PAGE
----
HAVANA (Reuters) – A British investment fund has become the latest company swept up in an investigation by Cuban authorities of corrupt practices among the Communist island’s state businesses and their foreign partners.
Police closed the Havana offices of the Coral Capital Group Ltd last week and arrested chief executive Amado Fakhre, a Lebanese-born British citizen, sources close to the company said.
The offices were sealed and cordoned off with police crime scene tape during the weekend.
Andrew Butchers, the fund’s finance director, told Reuters from Coral Capital’s London office that the company had no comment now but would release a statement soon.
A month ago, authorities shut down one of the most important Western trading companies in Cuba, Canada-based Tokmakjian Group, after doing the same in July to another Canadian trading firm, Tri-Star Caribbean.
The top executives of both companies and a number of their Cuban employees and business partners were arrested.
A vice minister for sugar, Nelson Labrada, was arrested in late September for signing off on purchases from the Canadian companies, a source close to his family said.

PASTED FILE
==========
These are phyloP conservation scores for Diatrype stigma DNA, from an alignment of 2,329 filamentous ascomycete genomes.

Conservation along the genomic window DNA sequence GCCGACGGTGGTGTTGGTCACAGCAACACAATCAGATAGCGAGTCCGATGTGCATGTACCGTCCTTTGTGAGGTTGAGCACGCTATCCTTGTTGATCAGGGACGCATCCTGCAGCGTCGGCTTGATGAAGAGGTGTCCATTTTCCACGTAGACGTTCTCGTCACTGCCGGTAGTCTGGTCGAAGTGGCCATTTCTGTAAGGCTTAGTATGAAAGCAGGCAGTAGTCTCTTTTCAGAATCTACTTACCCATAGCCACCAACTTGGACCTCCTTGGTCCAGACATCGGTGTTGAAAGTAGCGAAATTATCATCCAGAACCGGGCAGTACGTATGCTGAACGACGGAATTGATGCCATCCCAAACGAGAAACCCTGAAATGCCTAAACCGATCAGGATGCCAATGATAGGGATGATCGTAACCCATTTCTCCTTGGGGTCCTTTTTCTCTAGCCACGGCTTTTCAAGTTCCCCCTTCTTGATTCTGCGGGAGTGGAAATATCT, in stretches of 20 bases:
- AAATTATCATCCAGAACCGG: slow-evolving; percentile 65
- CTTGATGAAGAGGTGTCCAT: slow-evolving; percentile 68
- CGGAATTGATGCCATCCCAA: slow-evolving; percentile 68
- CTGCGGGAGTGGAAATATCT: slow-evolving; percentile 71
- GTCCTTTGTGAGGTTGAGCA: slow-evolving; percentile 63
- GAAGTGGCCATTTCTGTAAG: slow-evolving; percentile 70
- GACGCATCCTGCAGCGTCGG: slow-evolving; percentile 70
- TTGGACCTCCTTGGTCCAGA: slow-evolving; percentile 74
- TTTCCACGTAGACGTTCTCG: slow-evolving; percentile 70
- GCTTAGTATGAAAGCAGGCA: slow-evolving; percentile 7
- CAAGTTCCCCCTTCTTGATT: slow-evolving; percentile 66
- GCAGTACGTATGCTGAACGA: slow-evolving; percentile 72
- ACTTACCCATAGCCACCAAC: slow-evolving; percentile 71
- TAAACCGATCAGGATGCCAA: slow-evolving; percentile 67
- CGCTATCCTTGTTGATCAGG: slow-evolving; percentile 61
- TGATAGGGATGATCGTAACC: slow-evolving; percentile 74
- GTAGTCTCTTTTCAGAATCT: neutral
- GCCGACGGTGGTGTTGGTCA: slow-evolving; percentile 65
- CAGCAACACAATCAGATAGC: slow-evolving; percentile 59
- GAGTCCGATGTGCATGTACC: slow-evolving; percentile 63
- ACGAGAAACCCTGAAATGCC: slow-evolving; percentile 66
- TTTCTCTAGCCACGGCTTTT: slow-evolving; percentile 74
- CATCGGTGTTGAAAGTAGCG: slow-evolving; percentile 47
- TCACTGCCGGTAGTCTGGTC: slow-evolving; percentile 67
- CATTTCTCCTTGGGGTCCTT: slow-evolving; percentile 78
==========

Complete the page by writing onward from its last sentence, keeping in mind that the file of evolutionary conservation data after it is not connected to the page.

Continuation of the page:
Just as in the Canadian cases, the precise allegations against Coral Capital are not known and have not been reported in Cuba’s state-run media but they are evidence that the government’s corruption sweep is widening.
Coral Capital, registered in the British Virgin Islands in 1999, is best known in Cuba as the joint venture partner in Havana’s upscale Saratoga Hotel and another hotel complex on the resort key of Cayo Coco.
It had plans to build golf courses and related real estate developments near Havana, for which it had begun raising equity capital, and expected to sign a final agreement with the Cuban government by 2012.